All sorts of fish are caught in the waters of South Louisiana. Trout, black fish, perch, bass, croker, sheep-head, Spanish mackerel, pompano, mullet, plaice, red-fish and cat-fish. The cat-fish usually trouble the amateur fisherman, as they abound everywhere in great quantities. To catch small shark at Grand Isle with a rope for line and immense hooks is considered a very enjoyable sport on account of the dangers from the bite of the fish. The sport is not finished when the fish is caught, as, with the sharks it is necessary to kill it. The favorite way is to chop off its tail with a hatchet. While the fisherman is chasing the shark to "decapitate" its tail, if an Irish bull may be used, the shark is very often chasing the fisherman. Sharks are caught at the end of the Island and they are usually small shark, three to three and one-half feet long. Green trout is considered one of the finest fish that can be caught, and in all the bayous and lagoons during the summer they abound.

The sportsmen's stores in New Orleans keep in stock all sorts of rods and tackle and flies, where fishermen's outfits and paraphernalia can be had, and the trade is very considerable, as many men in New Orleans are enthusiastic fishermen, and some of them very expert. Green trout are usually caught with live bait, shrimp being used, though some believe in a bit of red flannel to attract the trout. There is always doubt about the red flannel, but it is supposed to appeal to the picturesque taste of the fish. There is no doubt about the shrimp. They will bite at shrimp, and the Radian fishermen, who are always experts in all sorts of fishing, always employ shrimp.


In the old days, cock-fighting was one of the sports par excellence in New Orleans. While the practice never grew to the extreme that it has in Mexico and in the Central American countries, where the Renidero de Gallos is as invariably a feature of the city as the Plaza, with its bands of musicians; nevertheless there were cock-pits in many parts of the city, and then there was quite a trade in the breeding and training of game cocks, and considerable money was wagered upon the success of likely birds.

The old Spanish cock-pit is at the comer of Dumaine and Prieur streets, where occasionally a cock-fight is held, and where, a few years ago, there were mains regularly every Sunday from 9 a. m. till 3 p. m. Although it was originally a favorite sport with the Creoles, and although most of the fighting was in the Creole quarter of the city, nevertheless, it spread to the Americans, and the up-town residents became as fond of the sport as their down-town neighbors. There is a cock-pit in Jefferson Parish, just across the dividing line of the Parish of Orleans and the Parish of Jefferson, where many celebrated mains have been held, and where the jeunesse dore and the boys from "the front" frequently gathered to see the sport.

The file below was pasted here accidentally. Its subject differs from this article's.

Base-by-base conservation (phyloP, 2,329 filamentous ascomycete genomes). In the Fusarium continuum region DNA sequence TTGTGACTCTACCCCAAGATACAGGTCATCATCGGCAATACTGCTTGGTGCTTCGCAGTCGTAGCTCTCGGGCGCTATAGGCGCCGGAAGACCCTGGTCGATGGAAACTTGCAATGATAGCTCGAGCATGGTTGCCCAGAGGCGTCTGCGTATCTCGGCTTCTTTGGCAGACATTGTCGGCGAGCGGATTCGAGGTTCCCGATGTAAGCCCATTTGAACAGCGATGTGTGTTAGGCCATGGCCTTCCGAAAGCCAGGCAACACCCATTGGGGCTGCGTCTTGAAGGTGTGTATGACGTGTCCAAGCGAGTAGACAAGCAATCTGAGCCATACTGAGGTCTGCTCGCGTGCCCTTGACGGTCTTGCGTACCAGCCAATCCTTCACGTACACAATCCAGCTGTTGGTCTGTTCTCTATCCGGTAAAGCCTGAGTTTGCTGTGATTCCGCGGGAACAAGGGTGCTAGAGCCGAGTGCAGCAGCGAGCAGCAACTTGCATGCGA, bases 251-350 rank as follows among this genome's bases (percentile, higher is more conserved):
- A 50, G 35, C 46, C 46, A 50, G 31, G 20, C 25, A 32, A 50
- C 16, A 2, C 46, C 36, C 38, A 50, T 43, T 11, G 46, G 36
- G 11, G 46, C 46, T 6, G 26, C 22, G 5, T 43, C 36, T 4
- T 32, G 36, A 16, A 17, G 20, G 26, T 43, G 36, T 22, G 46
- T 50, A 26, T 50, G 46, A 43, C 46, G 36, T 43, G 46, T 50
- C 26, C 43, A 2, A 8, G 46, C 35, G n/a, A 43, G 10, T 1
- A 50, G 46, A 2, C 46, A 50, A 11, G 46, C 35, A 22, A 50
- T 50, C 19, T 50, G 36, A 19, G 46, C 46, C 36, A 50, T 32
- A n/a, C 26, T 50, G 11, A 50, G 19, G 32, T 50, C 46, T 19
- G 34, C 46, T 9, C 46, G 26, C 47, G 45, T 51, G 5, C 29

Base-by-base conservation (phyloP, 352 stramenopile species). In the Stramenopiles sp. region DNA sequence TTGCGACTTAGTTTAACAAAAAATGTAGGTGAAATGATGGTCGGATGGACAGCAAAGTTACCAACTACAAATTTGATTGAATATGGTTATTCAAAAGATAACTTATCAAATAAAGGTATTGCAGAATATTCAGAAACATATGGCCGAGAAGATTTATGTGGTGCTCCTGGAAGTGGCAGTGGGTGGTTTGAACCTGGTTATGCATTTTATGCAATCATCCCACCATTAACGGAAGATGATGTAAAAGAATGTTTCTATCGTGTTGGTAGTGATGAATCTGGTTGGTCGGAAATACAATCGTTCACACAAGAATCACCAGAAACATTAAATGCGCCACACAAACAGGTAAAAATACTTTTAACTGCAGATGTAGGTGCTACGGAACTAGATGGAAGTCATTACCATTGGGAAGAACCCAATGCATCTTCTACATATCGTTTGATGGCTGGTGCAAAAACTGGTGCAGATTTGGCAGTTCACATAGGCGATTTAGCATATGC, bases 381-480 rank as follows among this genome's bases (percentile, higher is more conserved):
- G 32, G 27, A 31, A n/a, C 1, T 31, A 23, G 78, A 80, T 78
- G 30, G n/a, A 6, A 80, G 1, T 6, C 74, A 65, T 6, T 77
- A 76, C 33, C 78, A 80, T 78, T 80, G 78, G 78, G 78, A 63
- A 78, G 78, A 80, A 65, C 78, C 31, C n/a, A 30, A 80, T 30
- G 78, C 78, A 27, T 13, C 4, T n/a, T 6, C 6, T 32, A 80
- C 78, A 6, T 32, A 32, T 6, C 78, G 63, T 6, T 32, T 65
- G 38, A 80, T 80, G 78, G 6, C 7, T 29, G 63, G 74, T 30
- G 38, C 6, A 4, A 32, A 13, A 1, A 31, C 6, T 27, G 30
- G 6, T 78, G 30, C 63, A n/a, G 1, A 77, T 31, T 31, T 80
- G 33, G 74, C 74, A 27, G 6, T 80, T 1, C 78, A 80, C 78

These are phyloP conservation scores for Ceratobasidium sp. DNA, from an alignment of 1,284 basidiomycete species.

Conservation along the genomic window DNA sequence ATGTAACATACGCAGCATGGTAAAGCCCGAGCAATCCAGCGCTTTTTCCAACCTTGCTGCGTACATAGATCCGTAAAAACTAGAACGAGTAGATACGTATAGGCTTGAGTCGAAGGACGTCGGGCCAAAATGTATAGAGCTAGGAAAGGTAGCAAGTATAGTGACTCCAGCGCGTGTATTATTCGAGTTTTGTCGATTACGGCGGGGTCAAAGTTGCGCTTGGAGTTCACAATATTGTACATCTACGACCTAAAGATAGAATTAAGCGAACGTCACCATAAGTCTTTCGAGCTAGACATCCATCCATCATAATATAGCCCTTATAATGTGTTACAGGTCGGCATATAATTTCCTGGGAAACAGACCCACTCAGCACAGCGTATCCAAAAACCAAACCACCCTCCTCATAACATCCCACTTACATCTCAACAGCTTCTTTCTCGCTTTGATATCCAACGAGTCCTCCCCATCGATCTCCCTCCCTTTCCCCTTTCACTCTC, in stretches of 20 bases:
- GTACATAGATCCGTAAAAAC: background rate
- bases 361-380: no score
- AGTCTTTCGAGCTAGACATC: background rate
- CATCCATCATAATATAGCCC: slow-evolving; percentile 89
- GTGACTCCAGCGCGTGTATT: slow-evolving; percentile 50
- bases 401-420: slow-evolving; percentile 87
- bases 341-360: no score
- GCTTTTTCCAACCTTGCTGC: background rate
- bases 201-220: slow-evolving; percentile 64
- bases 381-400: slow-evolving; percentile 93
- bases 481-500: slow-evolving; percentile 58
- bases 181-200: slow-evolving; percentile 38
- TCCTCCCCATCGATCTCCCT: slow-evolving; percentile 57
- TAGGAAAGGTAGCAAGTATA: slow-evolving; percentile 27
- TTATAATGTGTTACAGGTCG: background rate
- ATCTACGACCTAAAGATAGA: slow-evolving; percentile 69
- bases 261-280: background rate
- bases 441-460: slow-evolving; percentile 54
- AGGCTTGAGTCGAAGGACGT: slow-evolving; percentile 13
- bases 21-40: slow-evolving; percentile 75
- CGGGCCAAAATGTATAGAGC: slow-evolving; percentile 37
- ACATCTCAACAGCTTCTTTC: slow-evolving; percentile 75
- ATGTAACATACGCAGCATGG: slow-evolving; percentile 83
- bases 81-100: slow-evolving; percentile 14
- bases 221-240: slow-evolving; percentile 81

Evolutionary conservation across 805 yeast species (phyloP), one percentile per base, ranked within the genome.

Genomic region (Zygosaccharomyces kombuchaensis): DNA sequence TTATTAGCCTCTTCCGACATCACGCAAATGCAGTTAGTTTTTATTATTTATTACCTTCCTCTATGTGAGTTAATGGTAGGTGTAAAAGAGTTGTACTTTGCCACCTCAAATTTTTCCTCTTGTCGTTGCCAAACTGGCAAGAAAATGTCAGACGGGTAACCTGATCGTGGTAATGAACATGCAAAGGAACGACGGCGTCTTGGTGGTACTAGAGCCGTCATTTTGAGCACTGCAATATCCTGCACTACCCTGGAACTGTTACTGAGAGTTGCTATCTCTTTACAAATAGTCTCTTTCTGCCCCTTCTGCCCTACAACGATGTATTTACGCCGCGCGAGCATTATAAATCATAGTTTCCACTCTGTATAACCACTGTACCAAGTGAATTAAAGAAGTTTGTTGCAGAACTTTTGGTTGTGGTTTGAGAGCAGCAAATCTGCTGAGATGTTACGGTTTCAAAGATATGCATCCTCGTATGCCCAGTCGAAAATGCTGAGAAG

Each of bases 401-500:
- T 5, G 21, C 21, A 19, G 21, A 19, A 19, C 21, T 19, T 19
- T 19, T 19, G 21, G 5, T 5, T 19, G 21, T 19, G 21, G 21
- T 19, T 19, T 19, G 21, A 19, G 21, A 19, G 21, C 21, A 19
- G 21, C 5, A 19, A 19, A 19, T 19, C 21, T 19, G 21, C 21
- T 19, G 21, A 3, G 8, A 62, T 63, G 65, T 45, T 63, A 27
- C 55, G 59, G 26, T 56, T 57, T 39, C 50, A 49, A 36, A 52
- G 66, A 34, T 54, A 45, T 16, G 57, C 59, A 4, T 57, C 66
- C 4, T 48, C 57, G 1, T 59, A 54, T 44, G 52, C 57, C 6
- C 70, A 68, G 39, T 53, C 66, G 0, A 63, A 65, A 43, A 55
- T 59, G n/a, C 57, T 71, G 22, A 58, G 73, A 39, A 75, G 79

At one time prize-fighting was one of the regular sports in New Orleans. In no city of the world, not even in London, has the manly art flourished as it did in New Orleans in its heyday. New Orleans was the headquarters of the Sullivan-Ryan fight which took place in Mississippi, and of the Sullivan-Kilrain fight, which also took place in Mississippi; and in the city itself many famous fights were held, principally at the Olympic Club, at which Sullivan, Corbett, Hall, Fitzsimmons and all the great stars of the prize ring appeared and won fame and large purses. No club in the United States ever offered as large purses as the Olympic Club. There were several of the fights where purses of twenty thousand dollars were offered.

Prize-fighting in New Orleans was finally stopped by a decision of the Supreme Court in a suit to forfeit the charter of the Olympic Club, and now only glove contests are held, which are infrequent and do not elicit great interest.


The game of golf is recent in New Orleans, but is firmly established here, as in all large American cities who have followed the fashion of England and of New York in reviving the ancient game of Scotland. In Audubon Park there are several golf links, and the players operate upon them very frequently. There is a Golf Club and a Golf Club house in the park, at which, on ladies' day, teas are given which are considered quite minor society events.

A peculiar feature of the sport in New Orleans is the picaninny caddy, who is very different in appearance from his Northern and European compeer, and by no manner of dressing up in the golfing rig can be made to look "English, you know. The appearance of a little negro boy in golf costume is one of the most comical sights that can be seen anywhere in the world, the resemblance being to that of the monkeys in fancy dress that accompany hand-organs. Nearly all of them pout while they are addressed as caddy, as if they did not understand the meaning of the word and take it to be a term of opprobrium, and, as during a game it is frequently necessary to call "caddy," the faces of the little negroes grow blacker and blacker.